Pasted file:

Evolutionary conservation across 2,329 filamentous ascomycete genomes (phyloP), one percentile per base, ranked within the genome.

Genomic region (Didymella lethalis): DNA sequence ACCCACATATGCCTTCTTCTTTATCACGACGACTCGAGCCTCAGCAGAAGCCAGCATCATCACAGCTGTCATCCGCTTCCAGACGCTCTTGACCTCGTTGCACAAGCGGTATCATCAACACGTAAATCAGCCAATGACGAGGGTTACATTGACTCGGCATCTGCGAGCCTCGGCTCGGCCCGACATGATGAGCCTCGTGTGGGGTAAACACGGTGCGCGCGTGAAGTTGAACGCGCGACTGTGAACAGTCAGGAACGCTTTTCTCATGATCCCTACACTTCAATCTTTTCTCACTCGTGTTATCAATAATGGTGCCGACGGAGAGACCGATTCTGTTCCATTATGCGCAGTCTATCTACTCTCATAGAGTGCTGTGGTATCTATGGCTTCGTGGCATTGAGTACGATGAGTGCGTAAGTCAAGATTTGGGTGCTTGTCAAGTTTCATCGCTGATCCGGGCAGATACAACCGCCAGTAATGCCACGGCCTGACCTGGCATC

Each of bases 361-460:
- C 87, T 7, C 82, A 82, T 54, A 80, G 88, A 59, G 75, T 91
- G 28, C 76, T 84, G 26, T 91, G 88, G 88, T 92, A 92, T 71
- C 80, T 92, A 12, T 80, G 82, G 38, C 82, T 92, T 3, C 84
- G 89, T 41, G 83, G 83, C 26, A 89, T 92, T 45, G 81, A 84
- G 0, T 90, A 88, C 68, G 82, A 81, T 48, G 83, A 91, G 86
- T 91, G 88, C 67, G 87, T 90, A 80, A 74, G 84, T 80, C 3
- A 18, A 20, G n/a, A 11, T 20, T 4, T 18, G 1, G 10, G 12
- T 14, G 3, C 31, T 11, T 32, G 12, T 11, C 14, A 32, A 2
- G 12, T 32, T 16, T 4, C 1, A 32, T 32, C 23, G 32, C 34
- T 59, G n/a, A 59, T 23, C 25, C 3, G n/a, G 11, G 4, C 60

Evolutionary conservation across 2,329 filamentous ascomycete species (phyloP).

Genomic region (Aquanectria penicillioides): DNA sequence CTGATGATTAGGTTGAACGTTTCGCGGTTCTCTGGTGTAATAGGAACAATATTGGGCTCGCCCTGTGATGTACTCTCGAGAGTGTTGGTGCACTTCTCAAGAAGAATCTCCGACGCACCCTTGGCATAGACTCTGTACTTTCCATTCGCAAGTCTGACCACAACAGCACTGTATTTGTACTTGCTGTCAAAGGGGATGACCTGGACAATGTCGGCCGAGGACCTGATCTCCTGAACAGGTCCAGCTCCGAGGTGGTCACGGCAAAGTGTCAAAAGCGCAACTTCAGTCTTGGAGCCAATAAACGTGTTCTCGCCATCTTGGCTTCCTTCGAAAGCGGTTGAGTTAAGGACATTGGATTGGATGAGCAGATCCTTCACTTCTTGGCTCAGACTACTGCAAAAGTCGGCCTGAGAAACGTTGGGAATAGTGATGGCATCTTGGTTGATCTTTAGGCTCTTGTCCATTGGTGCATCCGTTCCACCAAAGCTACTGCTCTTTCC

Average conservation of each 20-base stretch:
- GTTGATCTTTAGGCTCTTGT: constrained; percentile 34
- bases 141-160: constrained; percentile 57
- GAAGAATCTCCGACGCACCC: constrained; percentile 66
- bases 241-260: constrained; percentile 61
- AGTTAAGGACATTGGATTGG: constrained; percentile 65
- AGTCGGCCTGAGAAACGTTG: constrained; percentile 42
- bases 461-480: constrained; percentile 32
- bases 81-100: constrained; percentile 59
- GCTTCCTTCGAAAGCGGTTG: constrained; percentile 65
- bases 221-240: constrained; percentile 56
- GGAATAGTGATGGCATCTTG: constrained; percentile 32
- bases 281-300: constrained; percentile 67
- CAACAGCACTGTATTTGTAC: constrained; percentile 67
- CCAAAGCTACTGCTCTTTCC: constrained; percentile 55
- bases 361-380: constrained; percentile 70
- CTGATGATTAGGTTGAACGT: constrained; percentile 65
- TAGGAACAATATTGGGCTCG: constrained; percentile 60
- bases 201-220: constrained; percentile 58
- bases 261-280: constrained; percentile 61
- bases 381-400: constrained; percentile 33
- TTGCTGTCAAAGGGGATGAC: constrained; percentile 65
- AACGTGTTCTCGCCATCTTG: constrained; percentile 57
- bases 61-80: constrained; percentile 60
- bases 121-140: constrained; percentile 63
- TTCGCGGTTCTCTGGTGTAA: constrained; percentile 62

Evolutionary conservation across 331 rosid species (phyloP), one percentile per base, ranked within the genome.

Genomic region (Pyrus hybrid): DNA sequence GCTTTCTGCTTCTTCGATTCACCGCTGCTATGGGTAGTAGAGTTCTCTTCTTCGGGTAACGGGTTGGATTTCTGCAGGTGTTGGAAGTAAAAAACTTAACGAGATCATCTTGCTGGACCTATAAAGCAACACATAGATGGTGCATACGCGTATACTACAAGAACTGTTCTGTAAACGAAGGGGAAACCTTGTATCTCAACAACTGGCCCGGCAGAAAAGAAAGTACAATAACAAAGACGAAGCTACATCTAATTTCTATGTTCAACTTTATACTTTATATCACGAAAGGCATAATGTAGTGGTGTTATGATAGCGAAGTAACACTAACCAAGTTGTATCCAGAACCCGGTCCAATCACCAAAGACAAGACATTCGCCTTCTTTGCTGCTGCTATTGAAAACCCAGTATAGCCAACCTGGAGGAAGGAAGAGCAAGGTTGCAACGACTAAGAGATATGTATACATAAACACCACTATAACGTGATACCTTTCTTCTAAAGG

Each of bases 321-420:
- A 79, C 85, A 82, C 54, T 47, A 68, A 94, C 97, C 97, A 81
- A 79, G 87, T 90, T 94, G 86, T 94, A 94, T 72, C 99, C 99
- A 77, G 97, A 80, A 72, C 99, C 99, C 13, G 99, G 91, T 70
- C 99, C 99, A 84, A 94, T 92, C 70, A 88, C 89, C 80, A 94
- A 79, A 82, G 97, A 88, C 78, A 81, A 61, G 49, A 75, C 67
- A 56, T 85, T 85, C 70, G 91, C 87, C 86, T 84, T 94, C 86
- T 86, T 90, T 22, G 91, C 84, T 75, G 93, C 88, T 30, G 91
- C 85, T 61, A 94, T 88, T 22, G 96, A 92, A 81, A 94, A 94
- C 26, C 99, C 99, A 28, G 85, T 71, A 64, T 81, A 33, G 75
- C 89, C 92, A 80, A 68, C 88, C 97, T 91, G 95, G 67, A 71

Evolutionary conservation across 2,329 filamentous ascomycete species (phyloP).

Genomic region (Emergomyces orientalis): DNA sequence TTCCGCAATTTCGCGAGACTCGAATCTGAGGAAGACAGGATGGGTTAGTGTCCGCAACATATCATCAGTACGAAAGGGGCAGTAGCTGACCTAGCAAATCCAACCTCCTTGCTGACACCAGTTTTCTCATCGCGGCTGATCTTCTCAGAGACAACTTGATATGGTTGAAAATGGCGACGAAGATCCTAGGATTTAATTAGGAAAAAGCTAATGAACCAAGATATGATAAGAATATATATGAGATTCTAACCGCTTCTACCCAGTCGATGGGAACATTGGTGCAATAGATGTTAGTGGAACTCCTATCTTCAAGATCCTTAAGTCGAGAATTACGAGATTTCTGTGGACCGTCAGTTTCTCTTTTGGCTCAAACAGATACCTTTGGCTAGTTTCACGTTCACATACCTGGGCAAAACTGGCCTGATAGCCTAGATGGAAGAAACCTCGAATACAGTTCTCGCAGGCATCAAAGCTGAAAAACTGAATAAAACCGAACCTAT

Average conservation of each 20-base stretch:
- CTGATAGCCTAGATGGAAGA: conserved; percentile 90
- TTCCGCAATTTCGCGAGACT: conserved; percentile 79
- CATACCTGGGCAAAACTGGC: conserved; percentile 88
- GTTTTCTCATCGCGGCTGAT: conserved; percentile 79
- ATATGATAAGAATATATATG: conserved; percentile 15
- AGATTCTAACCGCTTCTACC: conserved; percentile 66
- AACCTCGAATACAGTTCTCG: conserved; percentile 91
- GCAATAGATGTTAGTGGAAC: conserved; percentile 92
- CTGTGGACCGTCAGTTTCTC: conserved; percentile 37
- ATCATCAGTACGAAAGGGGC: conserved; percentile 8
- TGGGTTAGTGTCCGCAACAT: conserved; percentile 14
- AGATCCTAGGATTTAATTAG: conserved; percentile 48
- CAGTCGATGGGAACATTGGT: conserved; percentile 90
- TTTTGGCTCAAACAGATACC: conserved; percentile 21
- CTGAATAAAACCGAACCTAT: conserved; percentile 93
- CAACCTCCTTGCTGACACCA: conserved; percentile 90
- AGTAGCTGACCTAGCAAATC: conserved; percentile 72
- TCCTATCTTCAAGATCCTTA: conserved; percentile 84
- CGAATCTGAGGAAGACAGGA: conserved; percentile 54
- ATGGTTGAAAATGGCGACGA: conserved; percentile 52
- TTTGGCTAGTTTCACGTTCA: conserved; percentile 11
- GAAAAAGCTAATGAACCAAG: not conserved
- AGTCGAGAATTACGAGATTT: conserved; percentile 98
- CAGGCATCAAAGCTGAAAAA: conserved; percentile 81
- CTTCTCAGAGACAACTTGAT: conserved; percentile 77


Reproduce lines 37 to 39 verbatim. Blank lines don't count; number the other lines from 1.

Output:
- TTGCTGTCAAAGGGGATGAC: constrained; percentile 65
- AACGTGTTCTCGCCATCTTG: constrained; percentile 57
- bases 61-80: constrained; percentile 60